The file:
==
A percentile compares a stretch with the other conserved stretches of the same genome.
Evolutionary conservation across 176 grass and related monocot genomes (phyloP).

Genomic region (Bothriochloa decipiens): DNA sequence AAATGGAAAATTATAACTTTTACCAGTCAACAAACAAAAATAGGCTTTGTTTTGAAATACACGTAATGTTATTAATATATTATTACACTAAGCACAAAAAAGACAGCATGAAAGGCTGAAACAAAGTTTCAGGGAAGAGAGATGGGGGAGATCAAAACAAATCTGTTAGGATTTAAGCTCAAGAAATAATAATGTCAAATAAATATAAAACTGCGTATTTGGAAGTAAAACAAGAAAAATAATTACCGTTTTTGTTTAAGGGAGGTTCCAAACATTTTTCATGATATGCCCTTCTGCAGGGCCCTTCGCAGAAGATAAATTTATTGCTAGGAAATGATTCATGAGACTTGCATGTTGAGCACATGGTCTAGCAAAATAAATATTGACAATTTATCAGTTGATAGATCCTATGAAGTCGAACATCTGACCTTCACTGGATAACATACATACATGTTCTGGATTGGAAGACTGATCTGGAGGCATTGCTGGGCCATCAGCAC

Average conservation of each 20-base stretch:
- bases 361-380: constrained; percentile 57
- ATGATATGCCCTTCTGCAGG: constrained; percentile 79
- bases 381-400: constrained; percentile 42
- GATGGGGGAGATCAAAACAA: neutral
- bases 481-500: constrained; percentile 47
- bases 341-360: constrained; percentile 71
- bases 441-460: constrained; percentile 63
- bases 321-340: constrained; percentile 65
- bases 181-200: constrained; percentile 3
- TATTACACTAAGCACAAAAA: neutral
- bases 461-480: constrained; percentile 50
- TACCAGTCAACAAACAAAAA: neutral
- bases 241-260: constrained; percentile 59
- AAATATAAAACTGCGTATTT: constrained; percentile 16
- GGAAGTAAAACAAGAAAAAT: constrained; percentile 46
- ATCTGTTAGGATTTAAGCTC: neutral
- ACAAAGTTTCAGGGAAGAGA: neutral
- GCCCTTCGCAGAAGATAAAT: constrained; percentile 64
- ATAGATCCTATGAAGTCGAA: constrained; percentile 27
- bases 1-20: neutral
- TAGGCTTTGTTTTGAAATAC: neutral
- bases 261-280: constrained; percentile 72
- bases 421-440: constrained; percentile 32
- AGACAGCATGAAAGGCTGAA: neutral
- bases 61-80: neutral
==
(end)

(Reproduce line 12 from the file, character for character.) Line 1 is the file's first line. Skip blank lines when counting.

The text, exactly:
- bases 321-340: constrained; percentile 65